Selling the applications separately allows the company to make them sophisticated enough to keep up with competitors while not simultaneously blowing up the price of Learn and shutting out customers who can’t pay for the fancy new tools, Henderson said. More products don’t just mean more revenue streams for Blackboard, he said; they mean greater choice for customers.
In fact, Blackboard’s strategic shift might represent a greater challenge for the company than for its clients. Any company that plans to bring in 70 percent or more of its revenue from sources other than its core product is taking a risk, said Lou Pugliese, a former Blackboard executive who is now president of Moodlerooms. (Moodlerooms competes with Blackboard by providing services to institutions that use Moodle, a leading open-source platform.) “The higher ed market is moving away from overly complex products, add-ons, and features,” said Pugliese. “They’re sticking to the core LMS … everything else is, to some extent, a nice-to-have.”
Trace Urdan, a senior analyst with the investment firm Signal Hill, said there is no guarantee Blackboard will be able to sell enough non-LMS products to realize the sort of diversification of revenue streams that Kinzer described in the conference call earlier this month — especially given the budget cuts on many campuses, to which technology departments have hardly been immune. “Analytics is kind of cool and all, but people were living without it,” he said.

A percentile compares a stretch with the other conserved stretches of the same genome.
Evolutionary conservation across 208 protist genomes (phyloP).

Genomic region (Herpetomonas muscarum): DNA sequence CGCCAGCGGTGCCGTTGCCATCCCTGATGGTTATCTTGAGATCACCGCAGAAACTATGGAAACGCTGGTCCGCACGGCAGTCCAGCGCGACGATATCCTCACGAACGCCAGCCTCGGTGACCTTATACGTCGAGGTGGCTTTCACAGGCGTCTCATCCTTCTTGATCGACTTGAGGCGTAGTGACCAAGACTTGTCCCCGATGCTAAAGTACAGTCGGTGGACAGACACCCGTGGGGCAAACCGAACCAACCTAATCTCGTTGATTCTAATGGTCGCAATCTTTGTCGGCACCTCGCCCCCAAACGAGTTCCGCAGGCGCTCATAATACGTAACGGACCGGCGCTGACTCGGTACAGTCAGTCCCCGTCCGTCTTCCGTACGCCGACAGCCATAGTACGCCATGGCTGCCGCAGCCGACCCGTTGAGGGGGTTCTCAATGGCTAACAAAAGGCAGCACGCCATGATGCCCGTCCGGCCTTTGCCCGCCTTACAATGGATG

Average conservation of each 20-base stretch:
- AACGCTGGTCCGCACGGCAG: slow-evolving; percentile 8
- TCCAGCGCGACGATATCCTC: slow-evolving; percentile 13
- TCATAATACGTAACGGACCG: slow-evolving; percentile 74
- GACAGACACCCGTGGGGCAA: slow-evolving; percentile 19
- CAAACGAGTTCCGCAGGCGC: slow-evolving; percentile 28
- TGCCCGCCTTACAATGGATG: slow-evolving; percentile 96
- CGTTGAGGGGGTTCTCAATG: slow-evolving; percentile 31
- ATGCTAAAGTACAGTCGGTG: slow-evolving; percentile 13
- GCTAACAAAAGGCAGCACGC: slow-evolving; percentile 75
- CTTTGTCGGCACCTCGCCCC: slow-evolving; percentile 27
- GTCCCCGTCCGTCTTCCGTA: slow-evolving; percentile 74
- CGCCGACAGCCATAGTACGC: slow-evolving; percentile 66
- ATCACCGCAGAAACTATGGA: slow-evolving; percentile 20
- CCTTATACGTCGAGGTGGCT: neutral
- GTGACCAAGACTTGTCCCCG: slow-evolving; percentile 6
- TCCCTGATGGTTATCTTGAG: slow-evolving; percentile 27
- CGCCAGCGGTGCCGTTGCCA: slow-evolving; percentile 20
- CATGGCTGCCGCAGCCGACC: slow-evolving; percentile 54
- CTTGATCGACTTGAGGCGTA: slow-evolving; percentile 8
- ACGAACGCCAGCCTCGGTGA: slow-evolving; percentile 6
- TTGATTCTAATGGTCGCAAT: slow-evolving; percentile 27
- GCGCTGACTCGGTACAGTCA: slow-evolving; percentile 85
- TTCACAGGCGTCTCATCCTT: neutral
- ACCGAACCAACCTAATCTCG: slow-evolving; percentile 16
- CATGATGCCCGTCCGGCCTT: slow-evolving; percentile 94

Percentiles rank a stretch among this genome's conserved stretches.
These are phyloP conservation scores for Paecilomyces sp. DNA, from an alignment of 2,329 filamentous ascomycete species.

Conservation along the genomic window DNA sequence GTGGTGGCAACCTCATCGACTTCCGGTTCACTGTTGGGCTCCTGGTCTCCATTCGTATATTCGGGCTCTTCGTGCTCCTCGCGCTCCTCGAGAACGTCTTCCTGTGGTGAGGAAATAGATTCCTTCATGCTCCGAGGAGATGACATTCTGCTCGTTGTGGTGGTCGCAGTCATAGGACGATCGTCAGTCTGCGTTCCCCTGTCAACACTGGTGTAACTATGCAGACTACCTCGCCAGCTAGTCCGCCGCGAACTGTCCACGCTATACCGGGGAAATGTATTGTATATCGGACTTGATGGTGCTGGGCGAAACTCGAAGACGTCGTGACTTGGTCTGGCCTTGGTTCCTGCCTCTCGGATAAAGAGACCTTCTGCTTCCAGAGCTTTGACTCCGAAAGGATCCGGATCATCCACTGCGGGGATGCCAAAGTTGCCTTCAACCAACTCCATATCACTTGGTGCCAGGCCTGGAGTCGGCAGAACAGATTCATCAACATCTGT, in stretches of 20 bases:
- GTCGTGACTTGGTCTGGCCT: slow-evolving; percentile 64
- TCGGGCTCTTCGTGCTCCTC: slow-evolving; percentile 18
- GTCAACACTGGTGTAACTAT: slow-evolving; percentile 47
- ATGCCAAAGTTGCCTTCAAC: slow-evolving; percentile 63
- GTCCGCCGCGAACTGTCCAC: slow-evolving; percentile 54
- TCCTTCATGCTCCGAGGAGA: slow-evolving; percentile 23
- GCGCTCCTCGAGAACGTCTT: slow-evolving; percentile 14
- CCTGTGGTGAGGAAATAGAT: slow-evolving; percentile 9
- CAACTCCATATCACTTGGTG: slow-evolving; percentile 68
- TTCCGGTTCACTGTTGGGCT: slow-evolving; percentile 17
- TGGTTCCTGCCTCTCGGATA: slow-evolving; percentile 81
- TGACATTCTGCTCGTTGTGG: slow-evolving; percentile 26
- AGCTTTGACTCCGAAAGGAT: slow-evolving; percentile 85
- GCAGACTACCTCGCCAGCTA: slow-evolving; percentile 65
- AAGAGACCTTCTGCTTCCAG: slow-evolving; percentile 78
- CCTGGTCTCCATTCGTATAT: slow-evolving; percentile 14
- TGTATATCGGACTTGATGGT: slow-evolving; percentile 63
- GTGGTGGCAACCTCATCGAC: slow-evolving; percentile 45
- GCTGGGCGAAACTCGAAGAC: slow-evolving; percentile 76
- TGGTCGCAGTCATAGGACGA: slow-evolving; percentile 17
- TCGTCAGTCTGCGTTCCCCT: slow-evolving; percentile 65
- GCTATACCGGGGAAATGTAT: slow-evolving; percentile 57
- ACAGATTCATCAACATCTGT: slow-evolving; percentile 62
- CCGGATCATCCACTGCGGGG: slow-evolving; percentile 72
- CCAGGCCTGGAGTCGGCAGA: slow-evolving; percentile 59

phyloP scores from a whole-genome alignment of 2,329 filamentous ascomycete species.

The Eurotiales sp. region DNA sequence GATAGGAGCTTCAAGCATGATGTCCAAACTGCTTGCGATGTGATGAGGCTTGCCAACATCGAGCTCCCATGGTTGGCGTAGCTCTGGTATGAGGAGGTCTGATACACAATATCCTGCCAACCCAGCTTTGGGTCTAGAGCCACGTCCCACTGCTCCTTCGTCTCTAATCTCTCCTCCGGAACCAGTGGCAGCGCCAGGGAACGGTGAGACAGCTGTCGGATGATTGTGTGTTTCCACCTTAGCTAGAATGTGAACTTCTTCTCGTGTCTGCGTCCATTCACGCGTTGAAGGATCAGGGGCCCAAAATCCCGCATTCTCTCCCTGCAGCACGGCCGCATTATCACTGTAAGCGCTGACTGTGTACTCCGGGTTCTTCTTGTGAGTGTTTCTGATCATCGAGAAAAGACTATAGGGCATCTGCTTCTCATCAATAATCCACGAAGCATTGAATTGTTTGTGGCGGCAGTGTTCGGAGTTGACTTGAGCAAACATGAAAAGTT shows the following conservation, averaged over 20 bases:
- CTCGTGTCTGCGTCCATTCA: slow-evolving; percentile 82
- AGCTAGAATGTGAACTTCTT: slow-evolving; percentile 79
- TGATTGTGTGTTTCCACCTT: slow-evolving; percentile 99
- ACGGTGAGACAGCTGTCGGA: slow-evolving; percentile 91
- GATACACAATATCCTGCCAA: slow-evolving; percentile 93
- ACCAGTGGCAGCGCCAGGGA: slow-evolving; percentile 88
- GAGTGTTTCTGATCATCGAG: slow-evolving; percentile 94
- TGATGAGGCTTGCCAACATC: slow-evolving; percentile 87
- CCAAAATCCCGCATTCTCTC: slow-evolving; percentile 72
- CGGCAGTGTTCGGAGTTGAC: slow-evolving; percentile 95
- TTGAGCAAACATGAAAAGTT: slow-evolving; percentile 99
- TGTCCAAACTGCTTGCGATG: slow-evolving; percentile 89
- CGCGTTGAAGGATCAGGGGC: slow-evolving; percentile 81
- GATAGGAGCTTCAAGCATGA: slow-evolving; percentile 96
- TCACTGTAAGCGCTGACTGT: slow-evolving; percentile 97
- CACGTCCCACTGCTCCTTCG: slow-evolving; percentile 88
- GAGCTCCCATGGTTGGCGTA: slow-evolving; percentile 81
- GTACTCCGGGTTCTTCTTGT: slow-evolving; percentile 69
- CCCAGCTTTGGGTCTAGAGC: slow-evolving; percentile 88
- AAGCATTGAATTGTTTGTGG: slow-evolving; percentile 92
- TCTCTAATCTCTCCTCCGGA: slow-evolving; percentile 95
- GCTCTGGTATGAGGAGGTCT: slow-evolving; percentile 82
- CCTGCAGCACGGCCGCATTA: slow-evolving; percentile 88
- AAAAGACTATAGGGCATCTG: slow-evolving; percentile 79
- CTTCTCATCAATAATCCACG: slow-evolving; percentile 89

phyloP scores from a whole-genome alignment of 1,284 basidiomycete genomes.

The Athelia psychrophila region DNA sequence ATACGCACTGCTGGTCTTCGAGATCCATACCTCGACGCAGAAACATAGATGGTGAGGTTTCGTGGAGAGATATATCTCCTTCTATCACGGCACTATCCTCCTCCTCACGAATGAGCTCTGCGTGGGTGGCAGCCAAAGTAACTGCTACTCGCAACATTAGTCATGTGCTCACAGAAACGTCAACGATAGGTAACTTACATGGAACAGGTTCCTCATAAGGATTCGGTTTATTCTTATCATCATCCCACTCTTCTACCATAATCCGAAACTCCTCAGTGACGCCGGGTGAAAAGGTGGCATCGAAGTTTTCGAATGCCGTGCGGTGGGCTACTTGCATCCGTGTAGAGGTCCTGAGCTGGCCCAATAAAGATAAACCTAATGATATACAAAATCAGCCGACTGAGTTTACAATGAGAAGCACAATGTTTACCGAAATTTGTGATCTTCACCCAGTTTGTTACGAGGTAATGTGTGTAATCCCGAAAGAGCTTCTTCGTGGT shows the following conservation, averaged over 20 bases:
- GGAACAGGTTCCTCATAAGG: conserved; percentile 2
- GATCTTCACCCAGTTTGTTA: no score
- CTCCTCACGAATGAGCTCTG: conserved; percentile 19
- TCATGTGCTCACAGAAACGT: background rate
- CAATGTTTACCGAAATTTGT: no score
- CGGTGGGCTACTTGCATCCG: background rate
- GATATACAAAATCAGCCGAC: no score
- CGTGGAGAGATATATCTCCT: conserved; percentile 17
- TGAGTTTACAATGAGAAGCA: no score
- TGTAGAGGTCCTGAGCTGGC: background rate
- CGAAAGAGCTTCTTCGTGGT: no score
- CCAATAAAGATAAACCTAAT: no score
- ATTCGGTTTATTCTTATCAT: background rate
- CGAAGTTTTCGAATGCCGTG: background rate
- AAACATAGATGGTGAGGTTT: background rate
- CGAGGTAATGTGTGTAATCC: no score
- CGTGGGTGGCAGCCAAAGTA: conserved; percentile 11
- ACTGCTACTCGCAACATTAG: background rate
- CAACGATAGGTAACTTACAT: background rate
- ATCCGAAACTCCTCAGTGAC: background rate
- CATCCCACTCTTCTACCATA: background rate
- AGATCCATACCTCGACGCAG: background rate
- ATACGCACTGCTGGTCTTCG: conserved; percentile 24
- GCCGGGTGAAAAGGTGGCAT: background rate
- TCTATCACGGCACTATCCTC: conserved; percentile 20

The fact that Blackboard is staking so much of its anticipated growth in the domestic higher education market on the success of its newer products could put colleges in a better position to haggle, Urdan added. “The whole notion of the market being saturated and [Blackboard] being reliant on new products to build their revenue stream — maybe the negotiating power is shifting a little more toward the client and a little bit away from Blackboard,” he said. This might be especially true given the gradual erosion  of Blackboard's market dominance in recent years.
Henderson, the president of Blackboard Learn, emphasized that even if the company begins relying less on learning management revenues to balance its checkbook, Blackboard will not divert any money from improving and maintaining its learning management platform — and will, in fact, continue increasing the amount it spends yearly on research and development for Learn. Henderson added that additional revenue streams could allow the company to be more flexible when negotiating discounts with its learning management clients.